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Technology / AI and automation

BOTTOM, TOP END MICROVAXES, FOUR-CPU VAX IN DEC’s 1987

Having established itself as a safe and viable alternate supplier to IBM – one of the quotes of 1986 was it is irresponsible to ignore the Digital alternative (CI No 534) – DEC faces 1987 with the pressing requirement to maintain and extend the lead its product line has won over IBM, and observers are looking for the company to add products right through its line to answer the superficial threat of the IBM 9370s. In the MicroVAX world, the company is expected to come out shortly with a bottom end answer to the Personal Computer in applications like factory automation. Coming in below the MicroVAX II, the new machine is expected to run the VAXeln real-time operating system for factory and laboratory data acquisition applications (incidentally adding one more applications area where the PDP-11 is rendered redundant). The DEC answer to the IBM 9370s is expected to be a line of MicroVAXes offering two to four times the performance of the II, to outperform the 9377 at the top end and rub in the message that the IBM machines are nothing more than very old architecture in snazzy new clothing. These machines are expected out by mid-year. And by the end of the year, the VAX 8000 line is expected to start trampling around the foothills of the Sierras with a four-processor machine that is expected to deliver 30 MIPS. The key to this machine will be a true multiprocessor implementation of VMS rather than the present master-slave attached processor version.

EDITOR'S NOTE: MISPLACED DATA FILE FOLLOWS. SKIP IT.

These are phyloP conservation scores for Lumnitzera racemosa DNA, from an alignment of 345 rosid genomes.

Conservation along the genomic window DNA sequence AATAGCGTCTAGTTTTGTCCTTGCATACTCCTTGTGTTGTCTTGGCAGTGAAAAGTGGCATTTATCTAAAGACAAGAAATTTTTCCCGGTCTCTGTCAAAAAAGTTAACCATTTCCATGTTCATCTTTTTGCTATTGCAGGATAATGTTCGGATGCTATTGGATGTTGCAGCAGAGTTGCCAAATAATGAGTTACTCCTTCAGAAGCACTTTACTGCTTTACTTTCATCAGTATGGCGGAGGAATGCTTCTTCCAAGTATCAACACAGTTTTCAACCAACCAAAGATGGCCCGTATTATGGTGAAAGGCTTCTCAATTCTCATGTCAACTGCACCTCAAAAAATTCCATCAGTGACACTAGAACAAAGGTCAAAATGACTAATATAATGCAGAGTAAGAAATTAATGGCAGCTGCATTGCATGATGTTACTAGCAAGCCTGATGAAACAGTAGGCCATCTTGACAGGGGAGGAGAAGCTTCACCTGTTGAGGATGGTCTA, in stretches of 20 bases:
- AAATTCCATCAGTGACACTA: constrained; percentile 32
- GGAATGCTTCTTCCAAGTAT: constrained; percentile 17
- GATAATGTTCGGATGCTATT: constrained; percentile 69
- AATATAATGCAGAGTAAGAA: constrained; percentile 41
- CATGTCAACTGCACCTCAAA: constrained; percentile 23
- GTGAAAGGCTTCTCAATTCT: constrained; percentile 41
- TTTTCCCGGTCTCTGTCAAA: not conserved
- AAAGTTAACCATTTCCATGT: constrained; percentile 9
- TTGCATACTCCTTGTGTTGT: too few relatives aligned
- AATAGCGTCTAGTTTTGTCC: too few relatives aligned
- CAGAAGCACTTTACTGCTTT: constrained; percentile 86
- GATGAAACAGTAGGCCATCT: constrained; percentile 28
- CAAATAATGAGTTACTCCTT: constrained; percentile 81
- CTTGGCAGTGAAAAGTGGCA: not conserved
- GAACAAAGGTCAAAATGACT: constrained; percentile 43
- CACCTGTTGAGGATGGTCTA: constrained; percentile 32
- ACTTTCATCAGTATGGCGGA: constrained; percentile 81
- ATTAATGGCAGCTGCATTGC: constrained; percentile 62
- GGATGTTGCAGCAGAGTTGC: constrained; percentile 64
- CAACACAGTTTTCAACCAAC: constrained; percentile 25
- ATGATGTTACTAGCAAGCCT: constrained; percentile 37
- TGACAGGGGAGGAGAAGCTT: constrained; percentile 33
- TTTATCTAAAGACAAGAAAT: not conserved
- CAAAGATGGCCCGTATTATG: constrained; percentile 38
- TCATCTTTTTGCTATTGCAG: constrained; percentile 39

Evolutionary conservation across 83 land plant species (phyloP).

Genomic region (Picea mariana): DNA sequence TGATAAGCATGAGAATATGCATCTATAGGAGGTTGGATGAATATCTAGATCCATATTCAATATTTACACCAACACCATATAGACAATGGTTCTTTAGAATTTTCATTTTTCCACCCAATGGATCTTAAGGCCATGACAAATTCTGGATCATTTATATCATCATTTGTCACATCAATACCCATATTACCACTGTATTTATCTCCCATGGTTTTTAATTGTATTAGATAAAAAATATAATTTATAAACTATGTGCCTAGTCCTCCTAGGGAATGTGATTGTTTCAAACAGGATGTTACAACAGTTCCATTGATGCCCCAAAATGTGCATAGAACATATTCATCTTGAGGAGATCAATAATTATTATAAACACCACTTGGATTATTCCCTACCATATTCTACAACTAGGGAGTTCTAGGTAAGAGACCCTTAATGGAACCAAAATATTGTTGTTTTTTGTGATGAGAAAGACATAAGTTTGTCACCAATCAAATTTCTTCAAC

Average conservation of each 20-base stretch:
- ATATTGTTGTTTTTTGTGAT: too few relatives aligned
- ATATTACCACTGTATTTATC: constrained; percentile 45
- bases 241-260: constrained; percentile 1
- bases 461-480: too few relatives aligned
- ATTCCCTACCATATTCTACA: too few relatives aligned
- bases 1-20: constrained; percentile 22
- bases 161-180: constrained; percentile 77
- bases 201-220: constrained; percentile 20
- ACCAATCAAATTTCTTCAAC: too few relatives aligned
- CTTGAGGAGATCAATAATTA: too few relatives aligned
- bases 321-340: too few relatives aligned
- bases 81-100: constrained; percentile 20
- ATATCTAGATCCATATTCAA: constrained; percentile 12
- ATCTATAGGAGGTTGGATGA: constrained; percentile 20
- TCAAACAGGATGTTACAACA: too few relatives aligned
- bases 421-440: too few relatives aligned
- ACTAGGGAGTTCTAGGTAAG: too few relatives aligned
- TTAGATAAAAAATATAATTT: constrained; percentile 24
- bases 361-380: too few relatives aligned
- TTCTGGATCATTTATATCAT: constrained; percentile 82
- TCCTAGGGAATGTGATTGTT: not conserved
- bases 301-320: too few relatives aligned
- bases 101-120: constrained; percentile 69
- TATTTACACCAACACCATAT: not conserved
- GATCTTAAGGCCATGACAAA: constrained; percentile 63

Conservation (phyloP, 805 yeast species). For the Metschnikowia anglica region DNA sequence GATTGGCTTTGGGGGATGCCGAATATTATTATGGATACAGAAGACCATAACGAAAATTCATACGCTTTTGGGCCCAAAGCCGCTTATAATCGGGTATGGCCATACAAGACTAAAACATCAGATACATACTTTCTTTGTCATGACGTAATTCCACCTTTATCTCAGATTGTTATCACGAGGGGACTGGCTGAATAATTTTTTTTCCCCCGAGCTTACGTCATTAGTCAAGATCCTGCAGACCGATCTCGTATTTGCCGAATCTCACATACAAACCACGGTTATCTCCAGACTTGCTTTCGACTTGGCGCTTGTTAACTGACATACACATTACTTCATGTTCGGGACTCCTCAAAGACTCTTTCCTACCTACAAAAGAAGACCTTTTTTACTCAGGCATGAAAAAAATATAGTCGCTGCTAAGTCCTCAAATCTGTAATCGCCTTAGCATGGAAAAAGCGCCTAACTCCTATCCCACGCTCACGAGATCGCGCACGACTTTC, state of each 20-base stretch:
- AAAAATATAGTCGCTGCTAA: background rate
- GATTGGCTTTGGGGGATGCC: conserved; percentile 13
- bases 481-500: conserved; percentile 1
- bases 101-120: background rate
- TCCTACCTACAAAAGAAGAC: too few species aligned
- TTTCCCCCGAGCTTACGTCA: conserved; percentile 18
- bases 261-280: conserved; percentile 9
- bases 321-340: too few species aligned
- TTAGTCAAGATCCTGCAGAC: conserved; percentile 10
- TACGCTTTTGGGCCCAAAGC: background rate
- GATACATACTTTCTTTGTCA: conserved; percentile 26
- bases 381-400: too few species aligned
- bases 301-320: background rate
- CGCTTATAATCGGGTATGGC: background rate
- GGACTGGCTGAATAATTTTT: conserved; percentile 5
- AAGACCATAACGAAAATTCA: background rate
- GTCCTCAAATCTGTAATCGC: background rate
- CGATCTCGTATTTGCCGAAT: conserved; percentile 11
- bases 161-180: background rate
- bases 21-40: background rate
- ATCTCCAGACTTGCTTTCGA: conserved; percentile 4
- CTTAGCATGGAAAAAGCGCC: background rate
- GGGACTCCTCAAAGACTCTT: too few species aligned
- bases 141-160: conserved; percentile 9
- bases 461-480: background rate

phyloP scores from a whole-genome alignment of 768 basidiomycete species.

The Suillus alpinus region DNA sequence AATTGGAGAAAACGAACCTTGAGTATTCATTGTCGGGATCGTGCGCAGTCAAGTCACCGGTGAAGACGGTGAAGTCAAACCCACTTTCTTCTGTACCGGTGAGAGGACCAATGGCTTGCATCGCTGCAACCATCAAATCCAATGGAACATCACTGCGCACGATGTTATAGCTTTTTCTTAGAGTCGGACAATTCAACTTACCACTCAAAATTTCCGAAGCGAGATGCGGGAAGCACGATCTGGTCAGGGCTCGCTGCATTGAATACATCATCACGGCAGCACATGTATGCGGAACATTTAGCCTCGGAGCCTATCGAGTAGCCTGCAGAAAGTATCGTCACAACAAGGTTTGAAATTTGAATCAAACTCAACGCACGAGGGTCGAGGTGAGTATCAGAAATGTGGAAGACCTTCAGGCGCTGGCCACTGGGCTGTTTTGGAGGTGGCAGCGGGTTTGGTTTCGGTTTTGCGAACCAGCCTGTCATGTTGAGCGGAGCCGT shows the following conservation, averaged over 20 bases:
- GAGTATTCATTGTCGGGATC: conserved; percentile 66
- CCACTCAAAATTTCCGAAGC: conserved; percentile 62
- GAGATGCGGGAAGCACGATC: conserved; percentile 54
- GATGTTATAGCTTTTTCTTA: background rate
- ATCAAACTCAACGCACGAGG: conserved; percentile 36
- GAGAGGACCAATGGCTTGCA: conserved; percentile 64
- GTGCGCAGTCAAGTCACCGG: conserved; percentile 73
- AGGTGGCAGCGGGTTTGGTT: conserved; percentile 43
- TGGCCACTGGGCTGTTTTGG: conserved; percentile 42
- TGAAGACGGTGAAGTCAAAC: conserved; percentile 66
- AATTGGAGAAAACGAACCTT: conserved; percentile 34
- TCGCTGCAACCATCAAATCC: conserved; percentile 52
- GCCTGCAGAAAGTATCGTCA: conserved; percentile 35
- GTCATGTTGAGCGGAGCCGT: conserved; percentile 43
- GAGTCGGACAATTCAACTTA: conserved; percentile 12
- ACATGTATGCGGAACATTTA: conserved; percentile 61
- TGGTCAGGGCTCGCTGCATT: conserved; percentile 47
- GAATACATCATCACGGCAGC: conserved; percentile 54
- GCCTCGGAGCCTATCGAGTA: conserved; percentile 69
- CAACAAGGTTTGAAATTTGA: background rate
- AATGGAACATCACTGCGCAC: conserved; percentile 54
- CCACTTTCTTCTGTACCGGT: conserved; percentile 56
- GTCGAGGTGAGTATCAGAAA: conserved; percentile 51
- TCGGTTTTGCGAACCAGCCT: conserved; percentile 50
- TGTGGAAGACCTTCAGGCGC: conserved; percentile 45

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CBR Staff Writer

CBR Online legacy content.